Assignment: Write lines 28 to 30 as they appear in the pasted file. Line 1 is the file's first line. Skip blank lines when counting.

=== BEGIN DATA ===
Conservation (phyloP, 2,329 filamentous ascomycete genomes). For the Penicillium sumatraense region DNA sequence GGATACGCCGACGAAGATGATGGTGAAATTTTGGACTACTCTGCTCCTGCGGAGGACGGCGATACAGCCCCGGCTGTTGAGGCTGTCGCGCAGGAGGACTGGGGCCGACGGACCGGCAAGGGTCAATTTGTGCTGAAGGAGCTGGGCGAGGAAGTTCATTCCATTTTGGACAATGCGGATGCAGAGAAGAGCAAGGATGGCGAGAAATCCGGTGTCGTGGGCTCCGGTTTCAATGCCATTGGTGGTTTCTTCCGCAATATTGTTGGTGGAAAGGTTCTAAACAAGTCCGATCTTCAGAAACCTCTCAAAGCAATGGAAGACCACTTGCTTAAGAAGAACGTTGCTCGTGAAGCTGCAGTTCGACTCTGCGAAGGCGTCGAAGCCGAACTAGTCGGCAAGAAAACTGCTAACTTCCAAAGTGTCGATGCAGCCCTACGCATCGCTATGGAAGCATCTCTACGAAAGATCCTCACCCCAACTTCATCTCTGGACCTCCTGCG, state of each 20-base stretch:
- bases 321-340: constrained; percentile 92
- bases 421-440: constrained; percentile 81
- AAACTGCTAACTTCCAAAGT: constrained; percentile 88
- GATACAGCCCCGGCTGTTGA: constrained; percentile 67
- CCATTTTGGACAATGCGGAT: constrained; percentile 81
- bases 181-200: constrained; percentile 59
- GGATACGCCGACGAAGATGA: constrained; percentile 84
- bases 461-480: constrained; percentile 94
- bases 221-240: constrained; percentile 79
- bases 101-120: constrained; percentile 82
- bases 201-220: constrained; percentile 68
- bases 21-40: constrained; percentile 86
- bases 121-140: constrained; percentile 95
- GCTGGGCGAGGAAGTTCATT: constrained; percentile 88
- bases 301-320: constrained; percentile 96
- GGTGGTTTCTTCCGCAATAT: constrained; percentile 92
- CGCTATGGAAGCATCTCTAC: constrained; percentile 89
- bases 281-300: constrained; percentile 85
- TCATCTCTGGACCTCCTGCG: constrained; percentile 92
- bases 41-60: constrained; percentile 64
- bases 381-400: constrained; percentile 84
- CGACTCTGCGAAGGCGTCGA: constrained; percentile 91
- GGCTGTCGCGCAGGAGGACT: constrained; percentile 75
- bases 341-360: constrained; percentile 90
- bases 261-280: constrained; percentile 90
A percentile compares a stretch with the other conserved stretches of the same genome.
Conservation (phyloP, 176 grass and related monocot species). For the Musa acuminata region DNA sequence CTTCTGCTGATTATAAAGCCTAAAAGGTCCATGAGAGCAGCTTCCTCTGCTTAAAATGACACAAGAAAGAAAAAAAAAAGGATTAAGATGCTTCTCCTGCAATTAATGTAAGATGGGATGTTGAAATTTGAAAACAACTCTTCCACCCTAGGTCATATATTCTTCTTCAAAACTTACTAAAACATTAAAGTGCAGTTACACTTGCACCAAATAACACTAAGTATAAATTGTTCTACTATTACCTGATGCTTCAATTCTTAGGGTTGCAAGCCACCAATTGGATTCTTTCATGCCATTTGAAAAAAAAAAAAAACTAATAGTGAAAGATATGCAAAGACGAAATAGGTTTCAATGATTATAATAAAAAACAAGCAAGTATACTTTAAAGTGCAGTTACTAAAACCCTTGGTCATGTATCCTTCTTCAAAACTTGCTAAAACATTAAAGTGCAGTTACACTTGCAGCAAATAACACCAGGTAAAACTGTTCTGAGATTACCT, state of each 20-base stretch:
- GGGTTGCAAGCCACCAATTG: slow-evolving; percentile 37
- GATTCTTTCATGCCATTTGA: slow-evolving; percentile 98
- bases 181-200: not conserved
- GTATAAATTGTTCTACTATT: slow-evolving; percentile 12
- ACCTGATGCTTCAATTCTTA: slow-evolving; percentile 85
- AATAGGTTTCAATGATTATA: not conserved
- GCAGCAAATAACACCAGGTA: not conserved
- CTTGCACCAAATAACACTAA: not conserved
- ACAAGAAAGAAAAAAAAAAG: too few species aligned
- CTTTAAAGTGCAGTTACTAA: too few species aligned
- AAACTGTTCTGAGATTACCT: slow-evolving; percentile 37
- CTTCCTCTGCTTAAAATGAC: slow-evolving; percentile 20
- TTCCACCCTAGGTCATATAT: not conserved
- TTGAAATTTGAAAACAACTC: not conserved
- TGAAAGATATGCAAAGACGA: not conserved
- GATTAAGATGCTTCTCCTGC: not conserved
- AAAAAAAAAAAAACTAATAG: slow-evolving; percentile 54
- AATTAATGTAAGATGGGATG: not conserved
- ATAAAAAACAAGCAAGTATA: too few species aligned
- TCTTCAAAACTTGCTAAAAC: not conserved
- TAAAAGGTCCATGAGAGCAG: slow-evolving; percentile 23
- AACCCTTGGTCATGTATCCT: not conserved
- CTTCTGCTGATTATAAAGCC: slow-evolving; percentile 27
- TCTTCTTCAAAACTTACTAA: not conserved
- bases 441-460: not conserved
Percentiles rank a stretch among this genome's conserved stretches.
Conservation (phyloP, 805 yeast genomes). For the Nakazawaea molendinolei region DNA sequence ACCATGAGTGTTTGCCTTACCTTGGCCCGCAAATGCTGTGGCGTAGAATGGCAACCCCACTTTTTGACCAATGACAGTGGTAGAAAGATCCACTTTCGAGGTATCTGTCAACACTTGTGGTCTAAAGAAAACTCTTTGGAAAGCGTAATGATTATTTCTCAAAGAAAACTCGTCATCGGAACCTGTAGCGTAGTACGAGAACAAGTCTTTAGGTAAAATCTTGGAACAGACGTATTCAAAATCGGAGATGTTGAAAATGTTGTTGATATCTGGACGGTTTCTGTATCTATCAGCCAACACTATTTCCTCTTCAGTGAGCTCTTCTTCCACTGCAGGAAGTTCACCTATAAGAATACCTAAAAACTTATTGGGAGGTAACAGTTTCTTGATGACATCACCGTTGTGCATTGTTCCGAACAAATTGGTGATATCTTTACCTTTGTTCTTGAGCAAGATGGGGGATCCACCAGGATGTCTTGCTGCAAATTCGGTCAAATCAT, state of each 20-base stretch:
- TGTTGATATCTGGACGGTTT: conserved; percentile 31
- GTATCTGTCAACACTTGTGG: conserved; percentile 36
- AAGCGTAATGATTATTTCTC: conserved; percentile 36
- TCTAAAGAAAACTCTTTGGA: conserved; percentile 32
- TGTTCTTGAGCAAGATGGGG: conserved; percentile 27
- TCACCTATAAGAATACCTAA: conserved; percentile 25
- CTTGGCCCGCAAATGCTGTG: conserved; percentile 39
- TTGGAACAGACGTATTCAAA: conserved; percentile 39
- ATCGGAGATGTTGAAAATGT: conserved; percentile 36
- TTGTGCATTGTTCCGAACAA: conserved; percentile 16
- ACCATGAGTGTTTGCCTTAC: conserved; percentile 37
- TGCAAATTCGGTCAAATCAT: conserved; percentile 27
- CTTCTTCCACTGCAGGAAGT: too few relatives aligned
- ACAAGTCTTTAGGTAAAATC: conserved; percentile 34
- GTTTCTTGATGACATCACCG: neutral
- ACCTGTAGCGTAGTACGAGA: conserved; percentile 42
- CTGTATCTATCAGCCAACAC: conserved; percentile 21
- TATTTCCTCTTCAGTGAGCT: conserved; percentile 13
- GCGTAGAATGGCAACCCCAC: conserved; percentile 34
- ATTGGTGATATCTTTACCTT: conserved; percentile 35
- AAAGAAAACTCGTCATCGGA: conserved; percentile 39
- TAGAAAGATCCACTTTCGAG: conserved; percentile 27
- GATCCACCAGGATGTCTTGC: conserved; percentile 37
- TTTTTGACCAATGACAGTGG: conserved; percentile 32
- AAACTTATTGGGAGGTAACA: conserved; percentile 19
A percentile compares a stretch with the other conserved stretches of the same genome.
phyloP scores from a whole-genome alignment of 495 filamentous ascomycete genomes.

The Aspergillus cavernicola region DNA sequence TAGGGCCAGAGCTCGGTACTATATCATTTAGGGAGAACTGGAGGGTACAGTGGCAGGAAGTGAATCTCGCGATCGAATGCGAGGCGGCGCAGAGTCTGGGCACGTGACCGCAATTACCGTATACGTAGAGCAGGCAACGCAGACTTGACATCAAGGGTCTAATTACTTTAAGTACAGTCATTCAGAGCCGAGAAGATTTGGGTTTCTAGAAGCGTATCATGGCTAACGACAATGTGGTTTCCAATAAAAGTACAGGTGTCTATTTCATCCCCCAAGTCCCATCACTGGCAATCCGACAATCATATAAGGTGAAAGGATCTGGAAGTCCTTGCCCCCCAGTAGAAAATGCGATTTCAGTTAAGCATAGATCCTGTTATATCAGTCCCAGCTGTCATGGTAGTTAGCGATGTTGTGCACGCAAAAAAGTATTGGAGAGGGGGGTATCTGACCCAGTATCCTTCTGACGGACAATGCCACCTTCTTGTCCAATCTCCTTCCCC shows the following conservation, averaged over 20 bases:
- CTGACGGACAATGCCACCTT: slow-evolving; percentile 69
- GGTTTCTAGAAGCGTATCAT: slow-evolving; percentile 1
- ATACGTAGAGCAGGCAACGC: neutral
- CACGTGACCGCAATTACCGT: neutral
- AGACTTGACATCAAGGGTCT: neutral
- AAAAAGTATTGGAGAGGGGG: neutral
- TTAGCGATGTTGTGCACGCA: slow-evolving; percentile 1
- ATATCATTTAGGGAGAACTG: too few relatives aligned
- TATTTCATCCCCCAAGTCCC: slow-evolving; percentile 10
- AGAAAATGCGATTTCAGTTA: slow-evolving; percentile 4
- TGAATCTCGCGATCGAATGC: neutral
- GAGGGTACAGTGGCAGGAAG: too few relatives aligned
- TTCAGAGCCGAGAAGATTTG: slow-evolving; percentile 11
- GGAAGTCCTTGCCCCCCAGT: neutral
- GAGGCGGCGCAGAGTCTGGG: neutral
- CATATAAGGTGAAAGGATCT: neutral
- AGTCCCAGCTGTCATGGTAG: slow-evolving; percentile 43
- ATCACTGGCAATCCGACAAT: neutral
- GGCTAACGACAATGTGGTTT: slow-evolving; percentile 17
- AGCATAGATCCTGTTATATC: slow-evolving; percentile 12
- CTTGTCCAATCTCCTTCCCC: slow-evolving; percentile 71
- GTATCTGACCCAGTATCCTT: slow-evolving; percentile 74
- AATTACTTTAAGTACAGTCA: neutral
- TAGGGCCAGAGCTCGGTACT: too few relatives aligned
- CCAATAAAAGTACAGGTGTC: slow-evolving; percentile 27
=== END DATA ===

Conservation (phyloP, 176 grass and related monocot species). For the Musa acuminata region DNA sequence CTTCTGCTGATTATAAAGCCTAAAAGGTCCATGAGAGCAGCTTCCTCTGCTTAAAATGACACAAGAAAGAAAAAAAAAAGGATTAAGATGCTTCTCCTGCAATTAATGTAAGATGGGATGTTGAAATTTGAAAACAACTCTTCCACCCTAGGTCATATATTCTTCTTCAAAACTTACTAAAACATTAAAGTGCAGTTACACTTGCACCAAATAACACTAAGTATAAATTGTTCTACTATTACCTGATGCTTCAATTCTTAGGGTTGCAAGCCACCAATTGGATTCTTTCATGCCATTTGAAAAAAAAAAAAAACTAATAGTGAAAGATATGCAAAGACGAAATAGGTTTCAATGATTATAATAAAAAACAAGCAAGTATACTTTAAAGTGCAGTTACTAAAACCCTTGGTCATGTATCCTTCTTCAAAACTTGCTAAAACATTAAAGTGCAGTTACACTTGCAGCAAATAACACCAGGTAAAACTGTTCTGAGATTACCT, state of each 20-base stretch:
- GGGTTGCAAGCCACCAATTG: slow-evolving; percentile 37
- GATTCTTTCATGCCATTTGA: slow-evolving; percentile 98